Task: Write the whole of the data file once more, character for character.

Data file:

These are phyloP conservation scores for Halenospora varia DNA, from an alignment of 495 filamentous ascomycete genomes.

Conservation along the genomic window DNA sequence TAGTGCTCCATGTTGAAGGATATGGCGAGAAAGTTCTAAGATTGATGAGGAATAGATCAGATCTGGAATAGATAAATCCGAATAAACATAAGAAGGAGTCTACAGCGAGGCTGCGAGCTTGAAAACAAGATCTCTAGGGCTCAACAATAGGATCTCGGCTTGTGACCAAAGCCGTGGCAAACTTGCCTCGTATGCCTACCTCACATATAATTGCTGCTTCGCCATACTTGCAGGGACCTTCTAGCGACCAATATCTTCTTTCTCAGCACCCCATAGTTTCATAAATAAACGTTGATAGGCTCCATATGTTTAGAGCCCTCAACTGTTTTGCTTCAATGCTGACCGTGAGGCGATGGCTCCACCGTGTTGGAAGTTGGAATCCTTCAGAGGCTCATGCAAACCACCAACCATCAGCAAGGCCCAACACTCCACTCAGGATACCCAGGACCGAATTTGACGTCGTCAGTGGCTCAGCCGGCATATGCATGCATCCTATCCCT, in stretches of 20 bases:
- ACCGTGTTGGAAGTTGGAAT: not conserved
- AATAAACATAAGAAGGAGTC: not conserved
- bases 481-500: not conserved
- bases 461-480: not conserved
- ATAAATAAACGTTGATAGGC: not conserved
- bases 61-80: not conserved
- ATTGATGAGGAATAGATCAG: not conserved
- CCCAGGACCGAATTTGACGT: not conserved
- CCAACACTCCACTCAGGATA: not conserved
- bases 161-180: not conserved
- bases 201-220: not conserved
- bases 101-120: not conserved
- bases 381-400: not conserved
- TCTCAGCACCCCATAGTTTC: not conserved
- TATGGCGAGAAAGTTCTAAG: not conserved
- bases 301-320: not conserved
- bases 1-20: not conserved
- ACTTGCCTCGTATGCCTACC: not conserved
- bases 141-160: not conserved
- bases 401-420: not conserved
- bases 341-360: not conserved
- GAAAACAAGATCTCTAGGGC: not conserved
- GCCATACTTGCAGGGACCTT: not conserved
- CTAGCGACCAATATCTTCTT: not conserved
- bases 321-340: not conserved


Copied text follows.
These are phyloP conservation scores for Halenospora varia DNA, from an alignment of 495 filamentous ascomycete genomes.

Conservation along the genomic window DNA sequence TAGTGCTCCATGTTGAAGGATATGGCGAGAAAGTTCTAAGATTGATGAGGAATAGATCAGATCTGGAATAGATAAATCCGAATAAACATAAGAAGGAGTCTACAGCGAGGCTGCGAGCTTGAAAACAAGATCTCTAGGGCTCAACAATAGGATCTCGGCTTGTGACCAAAGCCGTGGCAAACTTGCCTCGTATGCCTACCTCACATATAATTGCTGCTTCGCCATACTTGCAGGGACCTTCTAGCGACCAATATCTTCTTTCTCAGCACCCCATAGTTTCATAAATAAACGTTGATAGGCTCCATATGTTTAGAGCCCTCAACTGTTTTGCTTCAATGCTGACCGTGAGGCGATGGCTCCACCGTGTTGGAAGTTGGAATCCTTCAGAGGCTCATGCAAACCACCAACCATCAGCAAGGCCCAACACTCCACTCAGGATACCCAGGACCGAATTTGACGTCGTCAGTGGCTCAGCCGGCATATGCATGCATCCTATCCCT, in stretches of 20 bases:
- ACCGTGTTGGAAGTTGGAAT: not conserved
- AATAAACATAAGAAGGAGTC: not conserved
- bases 481-500: not conserved
- bases 461-480: not conserved
- ATAAATAAACGTTGATAGGC: not conserved
- bases 61-80: not conserved
- ATTGATGAGGAATAGATCAG: not conserved
- CCCAGGACCGAATTTGACGT: not conserved
- CCAACACTCCACTCAGGATA: not conserved
- bases 161-180: not conserved
- bases 201-220: not conserved
- bases 101-120: not conserved
- bases 381-400: not conserved
- TCTCAGCACCCCATAGTTTC: not conserved
- TATGGCGAGAAAGTTCTAAG: not conserved
- bases 301-320: not conserved
- bases 1-20: not conserved
- ACTTGCCTCGTATGCCTACC: not conserved
- bases 141-160: not conserved
- bases 401-420: not conserved
- bases 341-360: not conserved
- GAAAACAAGATCTCTAGGGC: not conserved
- GCCATACTTGCAGGGACCTT: not conserved
- CTAGCGACCAATATCTTCTT: not conserved
- bases 321-340: not conserved